Air pollution is the biggest threat to our health today. One of the leading causes of illness and death worldwide, around seven million people die prematurely due to air pollution every year. Widespread air pollution is responsible for:
- Over 91% of the global population breathing unsafe air
- A $225 billion drain on the world economy in 2013
- 40% of the world’s asthma cases
Another major concern of air pollution is its correlation with climate change. On the one hand, the emission of certain pollutants contributes to climate change, while on the other hand, the warming climate increases levels of some contaminants. This relationship can have devastating consequences, especially as global temperatures continue to rise.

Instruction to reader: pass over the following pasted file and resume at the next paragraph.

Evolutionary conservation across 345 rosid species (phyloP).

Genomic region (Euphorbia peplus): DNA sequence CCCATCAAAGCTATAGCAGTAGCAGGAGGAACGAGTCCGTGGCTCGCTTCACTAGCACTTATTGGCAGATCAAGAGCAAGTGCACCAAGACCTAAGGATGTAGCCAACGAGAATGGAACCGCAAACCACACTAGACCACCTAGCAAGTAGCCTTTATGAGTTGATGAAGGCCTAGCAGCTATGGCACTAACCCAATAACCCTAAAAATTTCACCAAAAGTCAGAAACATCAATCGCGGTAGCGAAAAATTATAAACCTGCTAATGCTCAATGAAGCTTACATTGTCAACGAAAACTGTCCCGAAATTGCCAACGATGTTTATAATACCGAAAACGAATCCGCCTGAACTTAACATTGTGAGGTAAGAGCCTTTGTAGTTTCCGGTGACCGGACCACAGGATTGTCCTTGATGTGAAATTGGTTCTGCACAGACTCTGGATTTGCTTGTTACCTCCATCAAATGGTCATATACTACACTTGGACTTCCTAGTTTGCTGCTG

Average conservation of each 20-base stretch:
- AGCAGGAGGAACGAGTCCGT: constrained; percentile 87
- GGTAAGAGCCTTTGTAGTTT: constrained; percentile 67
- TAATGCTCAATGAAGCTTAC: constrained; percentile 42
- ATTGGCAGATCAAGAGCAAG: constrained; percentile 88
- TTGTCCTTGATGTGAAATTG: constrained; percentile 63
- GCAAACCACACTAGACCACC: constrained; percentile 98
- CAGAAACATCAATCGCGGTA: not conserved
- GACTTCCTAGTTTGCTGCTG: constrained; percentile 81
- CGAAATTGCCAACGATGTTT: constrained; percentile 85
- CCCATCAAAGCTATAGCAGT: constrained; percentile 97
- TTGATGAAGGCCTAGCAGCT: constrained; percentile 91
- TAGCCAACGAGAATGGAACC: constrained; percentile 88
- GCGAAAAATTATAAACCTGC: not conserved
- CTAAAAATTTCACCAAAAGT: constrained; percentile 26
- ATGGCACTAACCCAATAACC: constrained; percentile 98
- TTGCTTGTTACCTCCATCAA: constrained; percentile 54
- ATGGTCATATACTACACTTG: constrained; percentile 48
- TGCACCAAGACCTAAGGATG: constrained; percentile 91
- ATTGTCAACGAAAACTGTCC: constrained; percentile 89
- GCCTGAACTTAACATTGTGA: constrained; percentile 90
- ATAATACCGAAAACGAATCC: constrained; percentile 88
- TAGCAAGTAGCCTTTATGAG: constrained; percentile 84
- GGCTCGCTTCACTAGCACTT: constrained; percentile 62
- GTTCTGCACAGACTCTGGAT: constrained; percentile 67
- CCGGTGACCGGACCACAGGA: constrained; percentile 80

With so much at stake, understanding air pollution is essential. We should ask ourselves:
- What, exactly, is air pollution?
- Where does it come from?
- How does it affect my loved ones?
- Most importantly, how do I protect my family from air pollution?
Answering these questions is the first step towards a healthier for you and your family. This post will give you the rundown on air pollution to help you understand air quality issues. Feel free to click on the chapter names and jump to the part that interests you the most.
Table of Contents
When most people hear the term, “pollution,” they picture smog hanging low over city buildings and factories belching out smoke and soot.
The basic definition of air pollution is:
Air pollution is a mixture of substances in the air that adversely affect humans and the environment.